About this Research Topic
Farm animal welfare is of major concern for society and food production. In order to provide good welfare to farm animals, it is necessary to understand their behaviour and cognitive functioning. Thus, knowledge of how farm animals perceive and deal with their physical and social environment is crucial for applied ethology as it allows adjusting management practices to the animals’ specific behaviour and needs. In addition, cognitive processes and affective states of farm animals are intrinsically interlinked, and cognitive research thus provides new opportunities to improve animal emotional experiences. Furthermore, consumers' perception of how animals should be treated is often based on their beliefs in animals’ cognitive capabilities.
Contrasting these promising prospects, animal cognitive research so far mainly focused on a few prominent model species (such as primates, canids, corvids), while relatively few studies have been conducted on livestock so far. To promote investigations of farm animal cognitive capacities and their implications for animal welfare-related issues, the objectives of this Research Topic are I) to present state of the art research on farm animal learning and cognition, II) to highlight future perspectives in this research area, III) to pinpoint shortcomings and limitations in the interpretation of the available data, IV) to provide new cross-disciplinary frameworks (e.g. links between affective states and cognition), and V) to discuss applied implementation of previous and current findings (e.g. cognitive enrichment).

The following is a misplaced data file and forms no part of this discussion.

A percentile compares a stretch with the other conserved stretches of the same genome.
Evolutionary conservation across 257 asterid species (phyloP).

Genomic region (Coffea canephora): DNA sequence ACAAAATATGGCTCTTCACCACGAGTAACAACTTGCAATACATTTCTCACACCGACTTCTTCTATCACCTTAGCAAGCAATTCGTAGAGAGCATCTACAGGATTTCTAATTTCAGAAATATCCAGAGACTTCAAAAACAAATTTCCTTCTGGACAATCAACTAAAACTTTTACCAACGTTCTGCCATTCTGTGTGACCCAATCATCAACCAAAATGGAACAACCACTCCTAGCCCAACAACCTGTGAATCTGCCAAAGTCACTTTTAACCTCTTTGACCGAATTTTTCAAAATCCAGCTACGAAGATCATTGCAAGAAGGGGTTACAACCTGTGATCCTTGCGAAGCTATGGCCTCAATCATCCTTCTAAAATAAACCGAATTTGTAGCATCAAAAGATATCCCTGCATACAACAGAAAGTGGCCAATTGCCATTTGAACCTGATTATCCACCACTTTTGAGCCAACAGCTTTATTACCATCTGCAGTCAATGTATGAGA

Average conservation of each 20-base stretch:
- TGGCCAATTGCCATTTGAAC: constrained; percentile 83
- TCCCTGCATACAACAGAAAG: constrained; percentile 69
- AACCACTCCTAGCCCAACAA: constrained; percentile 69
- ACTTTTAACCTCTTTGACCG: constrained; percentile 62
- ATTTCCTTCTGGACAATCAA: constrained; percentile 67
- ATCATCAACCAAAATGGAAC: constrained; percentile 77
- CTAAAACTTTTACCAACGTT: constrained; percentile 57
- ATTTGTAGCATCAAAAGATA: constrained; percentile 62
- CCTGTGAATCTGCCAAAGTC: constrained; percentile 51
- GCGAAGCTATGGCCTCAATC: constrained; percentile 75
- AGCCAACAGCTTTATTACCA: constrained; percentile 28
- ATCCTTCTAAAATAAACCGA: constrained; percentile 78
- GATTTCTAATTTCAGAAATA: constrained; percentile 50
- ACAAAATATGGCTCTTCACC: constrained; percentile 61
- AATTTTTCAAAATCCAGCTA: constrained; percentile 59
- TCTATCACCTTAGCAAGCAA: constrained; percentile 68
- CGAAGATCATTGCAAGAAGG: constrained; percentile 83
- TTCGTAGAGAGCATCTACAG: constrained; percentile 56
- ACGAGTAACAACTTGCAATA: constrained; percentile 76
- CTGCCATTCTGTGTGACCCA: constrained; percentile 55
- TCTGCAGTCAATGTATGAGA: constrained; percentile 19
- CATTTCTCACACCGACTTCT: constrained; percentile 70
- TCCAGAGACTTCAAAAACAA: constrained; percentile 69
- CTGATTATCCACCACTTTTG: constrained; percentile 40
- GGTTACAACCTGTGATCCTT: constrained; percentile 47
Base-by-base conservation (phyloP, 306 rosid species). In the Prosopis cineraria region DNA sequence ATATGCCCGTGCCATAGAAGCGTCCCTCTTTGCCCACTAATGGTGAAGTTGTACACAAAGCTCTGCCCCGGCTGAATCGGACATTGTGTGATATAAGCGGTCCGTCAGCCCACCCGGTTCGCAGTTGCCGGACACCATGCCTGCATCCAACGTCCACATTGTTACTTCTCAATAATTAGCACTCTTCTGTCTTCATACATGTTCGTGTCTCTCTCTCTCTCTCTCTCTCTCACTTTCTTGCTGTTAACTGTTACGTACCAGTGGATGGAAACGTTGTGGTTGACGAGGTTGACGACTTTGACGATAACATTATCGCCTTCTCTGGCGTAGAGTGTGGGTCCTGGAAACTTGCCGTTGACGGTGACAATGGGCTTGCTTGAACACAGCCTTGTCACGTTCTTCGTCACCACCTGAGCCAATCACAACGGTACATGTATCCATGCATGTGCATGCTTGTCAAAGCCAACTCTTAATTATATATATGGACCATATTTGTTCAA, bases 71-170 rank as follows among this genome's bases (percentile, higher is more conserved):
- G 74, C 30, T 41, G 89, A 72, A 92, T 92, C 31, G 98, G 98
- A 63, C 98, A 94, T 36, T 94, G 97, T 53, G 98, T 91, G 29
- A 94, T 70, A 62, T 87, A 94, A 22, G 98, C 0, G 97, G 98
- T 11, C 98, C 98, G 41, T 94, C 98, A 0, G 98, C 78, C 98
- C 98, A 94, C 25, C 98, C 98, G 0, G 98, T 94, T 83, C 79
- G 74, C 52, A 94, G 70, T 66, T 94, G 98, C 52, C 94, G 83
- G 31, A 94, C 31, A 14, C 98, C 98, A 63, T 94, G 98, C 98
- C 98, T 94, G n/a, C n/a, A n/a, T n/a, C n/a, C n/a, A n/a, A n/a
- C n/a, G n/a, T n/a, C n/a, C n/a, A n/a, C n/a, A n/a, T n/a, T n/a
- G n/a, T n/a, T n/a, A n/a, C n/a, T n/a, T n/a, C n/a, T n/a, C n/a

This Research Topic thus aims to collect original research and review articles, as well as opinions and perspectives. Potential authors are welcome to submit articles on topics such as learning (e.g. discrimination, generalization, categorization), casual understanding of the physical environment, social cognition (e.g. social learning, human-animal interactions), and interdisciplinary issues affecting animal welfare (e.g. applied ethics and belief in animal mind). We highly welcome findings supporting the null hypothesis, because to provide good welfare it is also important to know what farm animals are not capable of in order not to expose them to tasks they cannot solve, and to avoid overwhelming them.
In conclusion, the contributions in this Research Topic will increase our understanding of how farm animals interact with their environment and aim to pave the way for new cross-disciplinary endeavours.
Keywords: Animal Welfare, Learning, Livestock, Physical cognition, Social cognition